First investment in Baltimore city

4 Replies

Hi, I’m really interested in a home that could possibly be rehabilitated and made in to a rental. It’s starting auction bid is 5,000. There are actually a few homes with this starting bid. The row house is not in the safest area. This would be my first property so I’m not sure if it’s a good idea to try to get the house and flip it due to location. The zip code is 21217. 

@Dakota Lawhorn

Buying a property at an auction is definitely not a good way to jump into real estate investing. Especially if your resources are limited. There's some disadvantages:

1) can be lots of competition on the best projects.

2) sometimes only 1/10 or 1/20 of the properties scheduled actually make it to the auction on the day they are scheduled.

3) The noteholder (the bank) can actually bid against you to try to squeeze more money out of the property.

4) You can't inspect the property ahead of time.

5) You won't always know if it's occupied or not.

6) Many auctions require cash at the time you win the bid.

Most of the guys that go to these things have deep pockets. They don't show up to the auction to bid on one thing. They show up with like 10 different things they might bid on in the hopes of getting one of them.

You should definitely go to the auction to see what it's like but leave your wallet at home for now

@Geordy Rostad You’ve described some of the issues bidders might face with foreclosure auctions. I’m fairly certain that is not what Dakota is considering. 

In Baltimore, public auctions are quite common. Sure, there will be competition on desirable properties sold absolute or with a low disclosed reserve... but the rest of the negatives raised do not apply:

2) unless the property sells pre-auction, it will definitely be offered, because the seller has invested in the advertising campaign

3) banks are not a party to the sale

4) you can inspect the property

5) you will know if the property is occupied, and if so, the existing lease terms

6) most auctions require only ~10% on auction day, balance at settlement within 30 days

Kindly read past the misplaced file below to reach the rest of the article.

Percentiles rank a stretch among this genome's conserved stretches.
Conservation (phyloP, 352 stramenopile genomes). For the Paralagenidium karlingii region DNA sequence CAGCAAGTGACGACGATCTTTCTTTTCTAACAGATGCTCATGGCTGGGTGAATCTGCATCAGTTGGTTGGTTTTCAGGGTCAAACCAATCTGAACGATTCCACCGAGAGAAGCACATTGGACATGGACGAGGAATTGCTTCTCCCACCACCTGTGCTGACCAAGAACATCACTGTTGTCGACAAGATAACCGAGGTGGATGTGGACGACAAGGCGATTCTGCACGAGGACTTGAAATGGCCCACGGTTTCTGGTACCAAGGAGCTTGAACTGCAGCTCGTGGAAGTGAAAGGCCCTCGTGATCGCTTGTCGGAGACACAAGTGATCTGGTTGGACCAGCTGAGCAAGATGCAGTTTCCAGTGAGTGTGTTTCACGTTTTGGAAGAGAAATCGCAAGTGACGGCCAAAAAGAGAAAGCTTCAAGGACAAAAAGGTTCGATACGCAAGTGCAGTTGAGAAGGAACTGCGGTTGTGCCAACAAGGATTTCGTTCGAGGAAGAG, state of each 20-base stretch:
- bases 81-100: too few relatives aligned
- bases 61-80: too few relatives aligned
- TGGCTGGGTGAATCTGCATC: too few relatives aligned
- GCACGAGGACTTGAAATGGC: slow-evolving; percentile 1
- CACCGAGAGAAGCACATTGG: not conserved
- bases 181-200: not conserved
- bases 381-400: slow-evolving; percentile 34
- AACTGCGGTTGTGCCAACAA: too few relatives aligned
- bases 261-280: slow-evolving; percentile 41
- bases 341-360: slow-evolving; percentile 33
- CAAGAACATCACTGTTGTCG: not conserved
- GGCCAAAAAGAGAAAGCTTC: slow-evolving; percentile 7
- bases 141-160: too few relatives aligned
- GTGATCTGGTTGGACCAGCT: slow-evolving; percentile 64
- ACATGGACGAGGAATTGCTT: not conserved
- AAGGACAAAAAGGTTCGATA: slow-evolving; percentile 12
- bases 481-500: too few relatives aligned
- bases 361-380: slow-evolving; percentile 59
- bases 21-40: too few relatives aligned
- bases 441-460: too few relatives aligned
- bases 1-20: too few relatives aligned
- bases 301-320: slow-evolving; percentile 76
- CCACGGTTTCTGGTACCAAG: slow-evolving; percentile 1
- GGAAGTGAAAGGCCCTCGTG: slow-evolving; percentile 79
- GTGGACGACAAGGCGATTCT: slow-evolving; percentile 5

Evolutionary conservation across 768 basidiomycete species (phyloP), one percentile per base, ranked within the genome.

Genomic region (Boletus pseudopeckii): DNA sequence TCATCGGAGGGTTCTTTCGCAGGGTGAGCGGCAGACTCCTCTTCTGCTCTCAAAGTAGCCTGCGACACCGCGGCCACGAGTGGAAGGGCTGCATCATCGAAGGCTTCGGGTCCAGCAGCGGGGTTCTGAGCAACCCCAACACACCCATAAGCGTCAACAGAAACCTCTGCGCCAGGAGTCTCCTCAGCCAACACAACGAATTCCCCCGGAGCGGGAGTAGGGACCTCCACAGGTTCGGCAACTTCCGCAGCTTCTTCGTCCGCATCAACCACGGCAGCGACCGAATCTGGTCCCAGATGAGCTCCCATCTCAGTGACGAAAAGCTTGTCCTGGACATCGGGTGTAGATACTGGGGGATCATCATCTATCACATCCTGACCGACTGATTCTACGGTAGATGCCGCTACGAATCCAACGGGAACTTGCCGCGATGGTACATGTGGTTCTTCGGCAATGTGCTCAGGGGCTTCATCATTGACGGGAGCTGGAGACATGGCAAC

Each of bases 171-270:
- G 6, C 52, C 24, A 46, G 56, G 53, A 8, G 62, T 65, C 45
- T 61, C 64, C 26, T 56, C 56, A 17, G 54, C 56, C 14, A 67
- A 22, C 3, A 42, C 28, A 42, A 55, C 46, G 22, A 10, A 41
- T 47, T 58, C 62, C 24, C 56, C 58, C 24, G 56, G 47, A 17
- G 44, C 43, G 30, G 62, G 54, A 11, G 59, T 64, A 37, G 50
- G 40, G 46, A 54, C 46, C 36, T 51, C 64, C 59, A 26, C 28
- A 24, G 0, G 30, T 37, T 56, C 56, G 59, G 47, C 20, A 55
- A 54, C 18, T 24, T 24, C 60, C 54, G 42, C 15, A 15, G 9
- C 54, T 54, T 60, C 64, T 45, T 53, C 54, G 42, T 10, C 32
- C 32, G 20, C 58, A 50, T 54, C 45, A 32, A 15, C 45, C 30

Auctions are actually a great way for investors to buy properties for rehab... as well as to meet other investors active in particular areas.

Great comments, but it sounds like what Dakota is asking is not "is purchasing at auction a good strategy", but rather, "should I buy this particular house in this particular location".

Its hard to answer the later question without knowing the actual location.  The 21217 zip codes contains some prestigious neighborhoods like the east side of Bolton Hill, some up and coming neighborhoods like Reservoir Hill, and some neighborhoods with next to zero retail resale market like Upton and Sandtown-Winchester.  My suggestion is to look for retail resale comps within 2 blocks of the subject - that will tell you if the market deems it a "safe" neighborhood that is worth flipping in.  Feel free to PM me the address and I can look this up for you.

@Dakota Lawhorn

 From my experience I know that a house can be flipped in just about any area in Baltimore City. It would depend on who the target audience is. Some flippers buy houses exclusively in urban areas where the prices are cheapest. Then renovate and sell to buy and hold Landlords as Turnkey Properties. Sometimes they even go as far as placing tenants in the property to make it more of an incentivized purchase for a landlord. These properties may not appreciate well. But they cash flow rather handsomely which makes the purchase attractive. So in other words it would depend on who your audience is for the flip that would determine if its a good purchase or not.